In 2016, a number of changes will go into effect in Brazil designed to help the government better audit, track and trace tax liabilities in real time. Here, let’s take a deeper dive into these new requirements.
- ECD (SPED digital accounting bookkeeping) – Digital bookkeeping as required under Brazil’s eAccounting legislation is now due for all companies by May 31, 2016. Combined with its e-invoicing mandate, having all accounting records electronically improves the government’schecks and balances, ensuring that invoices match accounting records and accounting records match tax payments. Ultimately, this visibility helps the government confirm it receives accurate tax payments.
- ECF (SPED accounting and tax return) – This new report under Brazil’s eAccounting mandates requires companies to submit Net Income Reports by June 30, 2016. With more than 1,300 pages of documentation regarding this new mandate, the requirements for this report are specific and complex.
- Bloco K: Beginning in 2017, Brazil will require companies to submit monthly inventory and production reports, including details on inventory and stock movement, raw material usage, components lost, etc. Many companies currently do not itemize their tax reporting in this manner, requiring a significant shift in internal processes. Specifically, companies with revenues exceeding 300 million Reais must comply with this measure beginning January 1, 2017, companies with revenues exceeding 78 million Reais by January 1, 2018, and all companies by January 1, 2019.
- NFS (service invoices) – Brazil recently launched a pilot program to unify and expand its NFS requirements. Currently reported at the city level, this standardization is projected to expand the requirement to more than 4,000 cities in the future, vastly changing the compliance landscape for service-oriented businesses.
- eSocial – Employers in Brazil will now be required to submit all labor, social security, tax and fiscal information related to hiring and employment practices, including wages, contract details, warnings and suspensions, medical leave, etc. This new mandate requires immense changes in the way companies currently document and process information on their labor force. This mandate goes into effect in September for companies with revenues exceeding $78 million USD and in January 2017 for all other enterprises.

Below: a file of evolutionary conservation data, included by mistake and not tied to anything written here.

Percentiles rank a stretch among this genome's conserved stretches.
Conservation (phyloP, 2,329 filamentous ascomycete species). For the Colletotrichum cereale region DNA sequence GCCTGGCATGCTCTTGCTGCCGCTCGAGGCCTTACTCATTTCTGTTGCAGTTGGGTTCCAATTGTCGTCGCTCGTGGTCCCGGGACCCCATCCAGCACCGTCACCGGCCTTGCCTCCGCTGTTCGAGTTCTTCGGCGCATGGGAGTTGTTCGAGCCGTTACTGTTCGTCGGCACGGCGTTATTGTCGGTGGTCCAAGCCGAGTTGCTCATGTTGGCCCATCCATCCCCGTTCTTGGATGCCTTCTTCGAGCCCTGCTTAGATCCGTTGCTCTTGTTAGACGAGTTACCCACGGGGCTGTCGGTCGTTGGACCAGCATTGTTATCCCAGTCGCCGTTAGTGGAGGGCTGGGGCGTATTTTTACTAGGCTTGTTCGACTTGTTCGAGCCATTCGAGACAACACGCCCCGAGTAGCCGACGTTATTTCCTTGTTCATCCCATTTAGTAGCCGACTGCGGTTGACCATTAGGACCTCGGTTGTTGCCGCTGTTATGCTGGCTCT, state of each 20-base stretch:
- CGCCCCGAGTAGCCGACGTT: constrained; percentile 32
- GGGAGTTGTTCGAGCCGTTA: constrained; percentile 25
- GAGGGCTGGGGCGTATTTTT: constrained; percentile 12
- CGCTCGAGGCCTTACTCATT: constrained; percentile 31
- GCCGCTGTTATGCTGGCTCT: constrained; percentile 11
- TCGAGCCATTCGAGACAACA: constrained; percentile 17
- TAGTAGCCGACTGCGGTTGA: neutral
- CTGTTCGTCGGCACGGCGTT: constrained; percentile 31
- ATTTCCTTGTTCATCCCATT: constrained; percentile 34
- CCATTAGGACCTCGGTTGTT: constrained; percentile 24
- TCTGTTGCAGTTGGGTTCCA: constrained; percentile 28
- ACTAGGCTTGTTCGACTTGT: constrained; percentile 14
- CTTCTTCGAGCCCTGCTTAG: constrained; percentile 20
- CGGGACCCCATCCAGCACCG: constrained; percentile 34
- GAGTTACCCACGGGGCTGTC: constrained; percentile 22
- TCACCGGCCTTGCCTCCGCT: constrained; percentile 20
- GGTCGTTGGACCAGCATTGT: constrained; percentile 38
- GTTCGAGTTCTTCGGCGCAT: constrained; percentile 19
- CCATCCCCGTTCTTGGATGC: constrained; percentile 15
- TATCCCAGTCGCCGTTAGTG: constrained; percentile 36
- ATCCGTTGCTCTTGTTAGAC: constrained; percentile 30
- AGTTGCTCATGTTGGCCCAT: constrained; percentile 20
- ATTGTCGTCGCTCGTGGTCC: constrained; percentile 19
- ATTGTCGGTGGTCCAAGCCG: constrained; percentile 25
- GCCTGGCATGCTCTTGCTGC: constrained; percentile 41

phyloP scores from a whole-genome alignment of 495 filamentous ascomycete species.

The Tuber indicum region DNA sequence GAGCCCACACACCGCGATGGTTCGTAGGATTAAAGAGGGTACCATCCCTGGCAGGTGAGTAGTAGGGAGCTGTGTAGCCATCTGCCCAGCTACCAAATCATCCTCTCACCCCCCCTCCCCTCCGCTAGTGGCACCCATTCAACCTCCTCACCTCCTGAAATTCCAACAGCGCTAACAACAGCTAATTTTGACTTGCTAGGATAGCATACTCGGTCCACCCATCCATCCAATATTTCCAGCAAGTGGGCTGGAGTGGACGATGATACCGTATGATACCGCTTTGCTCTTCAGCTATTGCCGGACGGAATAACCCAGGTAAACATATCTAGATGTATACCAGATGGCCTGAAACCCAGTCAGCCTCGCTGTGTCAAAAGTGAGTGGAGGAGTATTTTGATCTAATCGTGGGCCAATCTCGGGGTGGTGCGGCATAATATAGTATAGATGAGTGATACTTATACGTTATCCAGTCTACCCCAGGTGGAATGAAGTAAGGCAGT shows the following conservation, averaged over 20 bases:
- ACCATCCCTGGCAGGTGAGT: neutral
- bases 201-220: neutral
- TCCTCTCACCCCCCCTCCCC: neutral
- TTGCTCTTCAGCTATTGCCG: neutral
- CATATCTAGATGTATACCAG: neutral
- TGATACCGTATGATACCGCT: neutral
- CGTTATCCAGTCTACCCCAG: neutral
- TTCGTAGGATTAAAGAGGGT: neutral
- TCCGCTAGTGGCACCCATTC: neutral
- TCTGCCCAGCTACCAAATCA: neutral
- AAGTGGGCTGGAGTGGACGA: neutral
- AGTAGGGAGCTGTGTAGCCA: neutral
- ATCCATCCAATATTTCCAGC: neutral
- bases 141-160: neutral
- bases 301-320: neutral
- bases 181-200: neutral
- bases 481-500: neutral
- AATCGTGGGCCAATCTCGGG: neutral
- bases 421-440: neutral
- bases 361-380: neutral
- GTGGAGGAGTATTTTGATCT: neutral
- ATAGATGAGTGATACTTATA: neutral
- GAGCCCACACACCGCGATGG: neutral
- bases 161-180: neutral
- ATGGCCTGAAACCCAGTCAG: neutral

- GNRE (state sales tax) – For companies selling goods to final consumers across state lines, Brazil’s new web service enhancement calculates the tax equalization owed to each state involved in the transaction. The GNRE document is required to ship, meaning compliance with this step is critical to avoid business disruptions.
- Manifestação do Destinatário – Under this requirement, a recipient acknowledgement process, companies must recognize their vendors’ XML via the government web service. Already mandated for certain companies, this mandate will have continued rollouts to further its reach in 2016.
- ICMS suspension – Under this legislation, companies may suspend collection and payment of ICMS tax on raw materials sent to 3rd party manufacturers for a period of up to 180 days. This can equate to hundreds of thousands to millions of dollars for companies that use this business model, meaning they need a clear process in place to identify qualified transactions and track the 180-day timeline.
It’s also important to note that while not a new mandate, 2016 represents the first year that companies will (or, at least, should) have a full five years of XML archived – giving the government increased visibility into financial transactions. Missing XMLs carry a penalty of up to $200 USD EACH, which can quickly add up when we’re talking about 5 years of archives.
Brazil continues to stay at forefront of business-to-government regulations, moving from e-invoicing to mandates that affect accounting, inventory management and personnel. Companies operating here must take a holistic approach to compliance – especially as the pace of change in Brazil continues to accelerate and affect new business processes. But there is good news. Because of the standardization required in Brazil, records like GNRE and ICMS can be automated, freeing up internal teams to focus on innovation.